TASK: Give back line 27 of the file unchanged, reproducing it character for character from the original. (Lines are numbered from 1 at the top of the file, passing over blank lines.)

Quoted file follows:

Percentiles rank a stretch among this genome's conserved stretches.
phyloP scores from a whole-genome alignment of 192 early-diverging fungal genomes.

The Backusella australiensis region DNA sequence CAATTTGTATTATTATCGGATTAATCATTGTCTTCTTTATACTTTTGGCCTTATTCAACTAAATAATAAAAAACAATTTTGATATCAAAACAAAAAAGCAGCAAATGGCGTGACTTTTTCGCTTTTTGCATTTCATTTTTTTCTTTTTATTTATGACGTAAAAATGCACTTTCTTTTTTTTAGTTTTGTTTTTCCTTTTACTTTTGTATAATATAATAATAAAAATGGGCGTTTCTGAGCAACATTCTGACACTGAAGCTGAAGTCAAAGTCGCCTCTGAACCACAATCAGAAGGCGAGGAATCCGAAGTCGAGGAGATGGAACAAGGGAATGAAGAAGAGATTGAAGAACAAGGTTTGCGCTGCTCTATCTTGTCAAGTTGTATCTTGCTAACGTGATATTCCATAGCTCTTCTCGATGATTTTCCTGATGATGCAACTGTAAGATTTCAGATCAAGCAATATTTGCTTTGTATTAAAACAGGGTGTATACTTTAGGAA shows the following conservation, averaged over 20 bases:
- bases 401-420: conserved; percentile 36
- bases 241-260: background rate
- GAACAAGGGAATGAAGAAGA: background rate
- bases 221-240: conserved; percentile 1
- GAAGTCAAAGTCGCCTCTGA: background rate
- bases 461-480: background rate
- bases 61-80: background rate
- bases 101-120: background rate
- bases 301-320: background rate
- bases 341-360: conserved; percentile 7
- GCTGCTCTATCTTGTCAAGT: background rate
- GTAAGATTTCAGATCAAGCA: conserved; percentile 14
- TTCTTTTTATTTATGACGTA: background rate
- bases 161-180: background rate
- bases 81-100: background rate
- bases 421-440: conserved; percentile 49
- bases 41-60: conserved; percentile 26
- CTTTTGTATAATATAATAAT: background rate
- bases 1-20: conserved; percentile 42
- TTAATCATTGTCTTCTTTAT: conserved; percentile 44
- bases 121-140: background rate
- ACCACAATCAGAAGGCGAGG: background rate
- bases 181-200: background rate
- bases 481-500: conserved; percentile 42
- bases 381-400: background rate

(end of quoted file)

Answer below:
- bases 481-500: conserved; percentile 42